Hong Kong exchange makes surprise £32bn bid for LSE

Pedro Gonçalves
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Hong Kong exchange makes surprise £32bn  bid for LSE

Hong Kong Exchanges & Clearing Ltd. made an unexpected £32bn bid for London Stock Exchange Group Plc, in a move that threatens to upend the UK bourse's combination with Refinitiv.

The operator of the Hong Kong exchange stunned investors with its proposal, which values LSE shares at £83.61 and is designed at "bringing together the largest and most significant financial centres in Asia and Europe", it said in a statement on Wednesday.

It comes weeks after the LSE agreed a £22bn all-share deal to take control of Refinitiv, a move the company said would transform it into a UK-headquartered, global rival to Michael Bloomberg's financial news and data business.

We are not a Chinese company. We are not even a Hong Kong-only company. We are a global company"

If the deal with Refinitiv falls through LSE will have to pay a break fee of £198m. Refinitiv is owned by a consortium led by Blackstone and including Thomson Reuters, which owns the Reuters news service.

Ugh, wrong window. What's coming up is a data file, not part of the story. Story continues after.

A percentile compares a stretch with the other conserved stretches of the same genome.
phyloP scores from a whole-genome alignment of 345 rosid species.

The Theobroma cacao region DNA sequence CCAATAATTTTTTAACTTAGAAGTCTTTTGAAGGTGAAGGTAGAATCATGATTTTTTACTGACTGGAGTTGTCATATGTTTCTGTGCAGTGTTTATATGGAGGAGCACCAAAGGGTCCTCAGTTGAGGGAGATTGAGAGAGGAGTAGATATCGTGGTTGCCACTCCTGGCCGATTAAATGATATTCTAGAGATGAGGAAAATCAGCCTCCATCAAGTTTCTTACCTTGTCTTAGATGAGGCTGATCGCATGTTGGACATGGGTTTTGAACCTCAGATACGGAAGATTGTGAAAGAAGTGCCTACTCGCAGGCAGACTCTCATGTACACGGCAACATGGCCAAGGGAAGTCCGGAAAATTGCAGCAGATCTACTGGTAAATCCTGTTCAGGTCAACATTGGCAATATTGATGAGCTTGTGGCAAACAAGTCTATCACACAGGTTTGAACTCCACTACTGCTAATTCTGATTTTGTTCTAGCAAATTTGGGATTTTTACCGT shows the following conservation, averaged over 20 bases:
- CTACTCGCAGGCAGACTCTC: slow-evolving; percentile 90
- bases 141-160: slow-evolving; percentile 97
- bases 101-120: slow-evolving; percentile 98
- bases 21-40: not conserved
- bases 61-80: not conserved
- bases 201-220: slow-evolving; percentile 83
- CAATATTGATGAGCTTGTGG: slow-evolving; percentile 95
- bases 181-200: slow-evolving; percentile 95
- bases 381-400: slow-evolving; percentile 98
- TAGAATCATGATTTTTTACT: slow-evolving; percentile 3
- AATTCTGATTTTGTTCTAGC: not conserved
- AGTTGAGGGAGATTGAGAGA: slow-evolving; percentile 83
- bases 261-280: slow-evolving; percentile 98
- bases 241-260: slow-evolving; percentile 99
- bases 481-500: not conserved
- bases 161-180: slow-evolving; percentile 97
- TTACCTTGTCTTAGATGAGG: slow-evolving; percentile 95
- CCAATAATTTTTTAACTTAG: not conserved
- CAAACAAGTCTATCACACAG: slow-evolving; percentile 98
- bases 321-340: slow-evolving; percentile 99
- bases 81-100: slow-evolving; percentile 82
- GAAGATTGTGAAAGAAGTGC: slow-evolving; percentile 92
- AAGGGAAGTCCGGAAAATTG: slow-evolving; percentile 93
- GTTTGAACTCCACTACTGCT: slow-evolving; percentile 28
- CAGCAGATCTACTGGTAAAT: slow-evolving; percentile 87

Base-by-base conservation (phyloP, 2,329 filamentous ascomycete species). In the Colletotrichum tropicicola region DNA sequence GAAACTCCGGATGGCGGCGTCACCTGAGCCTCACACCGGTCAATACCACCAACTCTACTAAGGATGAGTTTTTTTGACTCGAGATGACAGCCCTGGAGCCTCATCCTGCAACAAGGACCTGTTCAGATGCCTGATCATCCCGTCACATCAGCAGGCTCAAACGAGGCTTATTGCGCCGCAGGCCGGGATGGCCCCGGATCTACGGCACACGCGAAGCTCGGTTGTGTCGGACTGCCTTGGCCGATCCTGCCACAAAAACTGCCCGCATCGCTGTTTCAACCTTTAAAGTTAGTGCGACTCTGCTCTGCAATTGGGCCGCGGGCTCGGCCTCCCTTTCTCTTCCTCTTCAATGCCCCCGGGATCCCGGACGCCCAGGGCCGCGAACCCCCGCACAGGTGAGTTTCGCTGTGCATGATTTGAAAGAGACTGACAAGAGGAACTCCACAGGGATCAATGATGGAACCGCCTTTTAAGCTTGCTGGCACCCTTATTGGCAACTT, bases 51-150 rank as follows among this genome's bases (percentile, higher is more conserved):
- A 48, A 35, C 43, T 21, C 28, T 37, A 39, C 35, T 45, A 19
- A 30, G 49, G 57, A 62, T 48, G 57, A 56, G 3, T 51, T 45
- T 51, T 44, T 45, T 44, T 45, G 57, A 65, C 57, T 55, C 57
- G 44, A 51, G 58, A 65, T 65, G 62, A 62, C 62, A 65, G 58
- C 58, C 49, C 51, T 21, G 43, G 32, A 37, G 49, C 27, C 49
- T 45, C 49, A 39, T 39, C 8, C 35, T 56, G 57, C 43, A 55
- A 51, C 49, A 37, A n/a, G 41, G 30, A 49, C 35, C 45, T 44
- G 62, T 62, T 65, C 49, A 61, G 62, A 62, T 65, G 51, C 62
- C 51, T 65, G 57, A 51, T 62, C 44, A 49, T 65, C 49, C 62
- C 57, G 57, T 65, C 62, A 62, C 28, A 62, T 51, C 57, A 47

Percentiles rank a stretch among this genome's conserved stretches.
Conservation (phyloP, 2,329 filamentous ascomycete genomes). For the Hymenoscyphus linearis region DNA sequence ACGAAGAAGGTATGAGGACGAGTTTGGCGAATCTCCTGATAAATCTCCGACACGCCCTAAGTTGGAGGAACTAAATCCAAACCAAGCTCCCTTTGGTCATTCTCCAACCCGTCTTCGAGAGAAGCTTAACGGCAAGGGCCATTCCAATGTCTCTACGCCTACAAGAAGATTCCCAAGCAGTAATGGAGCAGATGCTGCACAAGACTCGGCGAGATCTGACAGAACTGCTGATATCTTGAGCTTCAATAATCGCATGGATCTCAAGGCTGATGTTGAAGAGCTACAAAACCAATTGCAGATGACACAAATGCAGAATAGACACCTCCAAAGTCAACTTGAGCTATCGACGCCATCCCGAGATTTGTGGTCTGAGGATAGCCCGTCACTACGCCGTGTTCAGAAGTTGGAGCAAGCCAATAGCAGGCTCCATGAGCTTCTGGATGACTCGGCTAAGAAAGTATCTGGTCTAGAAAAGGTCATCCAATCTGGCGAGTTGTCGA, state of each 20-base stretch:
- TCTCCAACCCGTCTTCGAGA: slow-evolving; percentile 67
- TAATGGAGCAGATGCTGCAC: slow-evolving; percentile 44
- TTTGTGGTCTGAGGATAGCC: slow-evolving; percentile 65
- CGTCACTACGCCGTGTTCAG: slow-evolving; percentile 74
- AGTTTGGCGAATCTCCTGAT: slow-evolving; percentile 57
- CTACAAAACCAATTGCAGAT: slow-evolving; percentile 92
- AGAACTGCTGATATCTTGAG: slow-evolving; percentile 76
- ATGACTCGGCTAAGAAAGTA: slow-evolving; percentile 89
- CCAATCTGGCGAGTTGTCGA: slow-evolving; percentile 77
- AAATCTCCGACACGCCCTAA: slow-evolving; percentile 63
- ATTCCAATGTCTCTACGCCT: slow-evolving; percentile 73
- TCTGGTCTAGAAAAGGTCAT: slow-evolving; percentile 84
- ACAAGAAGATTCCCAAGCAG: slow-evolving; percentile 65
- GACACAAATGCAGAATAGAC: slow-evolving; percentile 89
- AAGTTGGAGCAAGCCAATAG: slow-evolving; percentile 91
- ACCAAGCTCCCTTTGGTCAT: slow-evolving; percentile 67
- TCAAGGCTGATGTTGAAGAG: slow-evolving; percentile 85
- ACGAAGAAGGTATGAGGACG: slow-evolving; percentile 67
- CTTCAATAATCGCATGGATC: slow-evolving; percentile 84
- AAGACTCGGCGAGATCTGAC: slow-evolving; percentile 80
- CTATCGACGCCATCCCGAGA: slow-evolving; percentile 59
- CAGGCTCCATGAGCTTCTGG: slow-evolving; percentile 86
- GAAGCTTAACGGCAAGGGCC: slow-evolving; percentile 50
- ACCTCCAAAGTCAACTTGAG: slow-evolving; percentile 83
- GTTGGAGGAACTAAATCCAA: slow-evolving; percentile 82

The HKEX said the deal would be funded by a combination of existing cash and a new credit facility. It cautioned, however, that its statement to the market should be considered as an announcement to make a possible offer and is not confirmation of a firm intention to bid.

The LSE said it would consider HKEX's approach, noting it was "unsolicited, preliminary and highly conditional." HKEX, which counts the Hong Kong government as its largest shareholder, is offering £20.45 in cash and 2.495 newly issued HKEX shares for each LSE share.

Charles Li, the chief executive of HKEX, played down any tension surrounding a Chinese firm taking control of a strategic UK brand with access to sensitive market information.

"We are not a Chinese company. We are not even a Hong Kong-only company. We are a global company," he said.

The move comes at a time of political turmoil in both Hong Kong and London and is aimed at creating a global trading power better able to compete with US rivals such as ICE and CME.

UBS said that recent protests in Hong Kong could also act as a brake on any deal.

HKEX is already the owner and operator of the London Metal Exchange, the world's largest market in options and futures contracts on base and other metals. It bought the LME in 2012 for £1.4bn.

 

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